Flight Attendant Vs Air Steward Vs Air Hostess

uncharted

Senior Member
Arabic
Which is more more frequent than the others?


As far as I know, Air steward used for males, air stewardess for females.
 
  • Copyright

    Senior Member
    American English
    In my experience, everyone is a flight attendant. It's gender-neutral and sounds better than stewardess for the women.
     

    Egmont

    Senior Member
    English - U.S.
    That is my experience as well, and I spend a lot of time on airplanes. Collectively, flight attendants as a group (and the purser, if a flight has one) are the cabin crew.
     

    Truffula

    Senior Member
    English - USA
    All the respondents are correct, but there's more to the story. At the present time, "flight attendant" is far more prevalent than either of the other options, "air steward" or "air hostess." The phrase "air stewardess" was never popular in English. Nevertheless, at one time, "stewardess" was the predominant term for women employed in that position. Before the 1970s, men employed in service aboard passenger airlines were known as "pursers." I don't believe that refering to them as "air stewards" ever was commonplace.

    http://airandspace.si.edu/exhibitions/hawaii-by-air/online/pan-am-clippers/what-was-it-like-to-fly.cfm "Four pursers looked after passenger needs and converted the lounge into a dining room at mealtime."

    If you view this Google ngram comparison, you can see that it was in 1975 that "flight attendant" became more common than "air hostess," and you can also see that "air hostess" has always been more common than "air stewardess."

    "Air stewardess" would have been viewed as redundant. "Stewardess" was pretty much only used in the context of on-airplane flight service. So if we change the ngram to omit the "air" before "stewardess," you can see that the ascendancy of "flight attendant" over "stewardess" is much less extreme and much more recent.

    I would say from this evidence that "stewardess" is still in fairly common use, but it is marked as old fashioned and, especially, inappropriate for business use, where "flight attendant" is the more standard term.

    https://airandspace.si.edu/exhibitions/america-by-air/online/jetage/jetage11.cfm "Reflecting the social changes of the 1960s and '70s, the term "stewardess" evolved into gender-neutral 'flight attendant.' Conservative uniform styles reappeared due to new laws that prohibited discrimination in hiring based on age, appearance, and gender. Men now returned to the profession as well."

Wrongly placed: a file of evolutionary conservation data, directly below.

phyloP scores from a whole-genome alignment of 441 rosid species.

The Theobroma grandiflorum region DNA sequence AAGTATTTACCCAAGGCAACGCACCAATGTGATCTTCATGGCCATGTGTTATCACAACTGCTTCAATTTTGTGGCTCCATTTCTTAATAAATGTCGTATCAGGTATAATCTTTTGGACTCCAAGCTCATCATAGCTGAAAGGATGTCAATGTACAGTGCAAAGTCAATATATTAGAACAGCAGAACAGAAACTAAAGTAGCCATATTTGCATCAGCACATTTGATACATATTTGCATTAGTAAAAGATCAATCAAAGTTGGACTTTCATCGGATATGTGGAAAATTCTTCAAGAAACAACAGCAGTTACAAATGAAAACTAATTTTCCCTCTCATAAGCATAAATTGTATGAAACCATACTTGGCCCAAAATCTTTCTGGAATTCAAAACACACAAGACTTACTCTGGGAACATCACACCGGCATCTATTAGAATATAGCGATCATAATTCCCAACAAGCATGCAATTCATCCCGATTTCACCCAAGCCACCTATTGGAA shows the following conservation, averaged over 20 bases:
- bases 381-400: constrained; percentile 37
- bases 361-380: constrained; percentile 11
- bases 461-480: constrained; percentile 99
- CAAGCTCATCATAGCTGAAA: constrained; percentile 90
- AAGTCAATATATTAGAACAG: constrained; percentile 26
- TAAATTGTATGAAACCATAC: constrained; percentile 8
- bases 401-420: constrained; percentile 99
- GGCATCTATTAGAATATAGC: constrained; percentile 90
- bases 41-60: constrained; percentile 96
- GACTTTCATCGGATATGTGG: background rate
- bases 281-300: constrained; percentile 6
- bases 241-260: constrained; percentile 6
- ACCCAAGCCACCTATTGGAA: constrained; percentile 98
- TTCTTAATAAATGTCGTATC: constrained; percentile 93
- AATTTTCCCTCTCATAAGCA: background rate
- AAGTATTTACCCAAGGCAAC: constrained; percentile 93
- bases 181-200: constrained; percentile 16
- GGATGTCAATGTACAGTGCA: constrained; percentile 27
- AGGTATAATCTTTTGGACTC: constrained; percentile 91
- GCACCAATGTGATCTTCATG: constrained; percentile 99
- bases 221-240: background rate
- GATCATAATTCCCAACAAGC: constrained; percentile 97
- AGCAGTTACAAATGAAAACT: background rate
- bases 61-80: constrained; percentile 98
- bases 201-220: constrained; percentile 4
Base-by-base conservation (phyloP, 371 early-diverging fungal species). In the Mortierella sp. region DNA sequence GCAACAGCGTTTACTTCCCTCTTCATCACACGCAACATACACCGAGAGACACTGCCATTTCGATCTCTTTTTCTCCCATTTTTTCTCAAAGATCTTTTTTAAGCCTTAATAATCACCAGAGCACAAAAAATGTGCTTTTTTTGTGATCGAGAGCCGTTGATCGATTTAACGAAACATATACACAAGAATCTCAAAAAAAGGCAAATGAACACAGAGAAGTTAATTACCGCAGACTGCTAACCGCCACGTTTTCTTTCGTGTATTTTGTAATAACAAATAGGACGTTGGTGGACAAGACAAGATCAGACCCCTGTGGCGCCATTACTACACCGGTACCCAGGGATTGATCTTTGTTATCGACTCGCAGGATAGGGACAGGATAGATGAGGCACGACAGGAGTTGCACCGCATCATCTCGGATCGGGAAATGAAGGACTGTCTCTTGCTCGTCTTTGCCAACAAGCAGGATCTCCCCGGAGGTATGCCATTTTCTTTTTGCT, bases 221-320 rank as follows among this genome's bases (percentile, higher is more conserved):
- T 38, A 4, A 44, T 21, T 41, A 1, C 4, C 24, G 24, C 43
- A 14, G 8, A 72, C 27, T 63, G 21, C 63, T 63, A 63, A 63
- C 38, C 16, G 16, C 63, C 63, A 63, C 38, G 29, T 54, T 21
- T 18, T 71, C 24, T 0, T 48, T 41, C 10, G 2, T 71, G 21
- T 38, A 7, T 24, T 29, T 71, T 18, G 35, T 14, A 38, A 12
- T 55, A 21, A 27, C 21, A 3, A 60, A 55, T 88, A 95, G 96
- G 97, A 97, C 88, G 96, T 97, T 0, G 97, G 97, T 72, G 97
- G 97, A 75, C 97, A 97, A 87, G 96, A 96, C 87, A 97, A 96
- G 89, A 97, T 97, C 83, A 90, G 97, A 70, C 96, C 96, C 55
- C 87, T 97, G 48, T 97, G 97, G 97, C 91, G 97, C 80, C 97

Egmont

    Senior Member
    English - U.S.
    ... Before the 1970s, men employed in service aboard passenger airlines were known as "pursers." ...
    The term purser is still used. However, today it refers to a supervisory position, the person who is responsible for all the flight attendants on a large plane (which may have 20 or more of them). Today's purser can be male or female. Since a purser doesn't have a lot of extra duties he or she also works as a flight attendant, typically in the first-class or business-class cabin.
     

    Parla

    Member Emeritus
    English - US
    If a person uses "steward" or "stewardess" in the year 2014, that person has spent the past three or four decades on another planet.
     

    wolfbm1

    Senior Member
    Polish
    The English words stewardess, with a special feminine suffix, and steward are still used in Polish to mean what is now "flight attendant" in modern English. I have got a copy of the once popular in Poland course of English "First Things First Students' Book", first published by LONGMANS in 1967 and reprinted in Warsaw in 1994. In it there is a picture an air-hostess.jpg of a contemporary flight attendant with a caption "I'm an air-hostess."
     

    london calling

    Senior Member
    UK English
    Wolf, in 1967 air hostess would have been fine. Unfortunately, when it was printed again in 1994 it was wildly old-fashioned (some would say sexist). The Polish publisher was not aware of this fact, apparently.
     
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    wolfbm1

    Senior Member
    Polish
    Polish Scientific Publishers PWN stopped reprinting that course in the late '90s. The course contains other relics, e.g. a typist and Yugoslavia.
     
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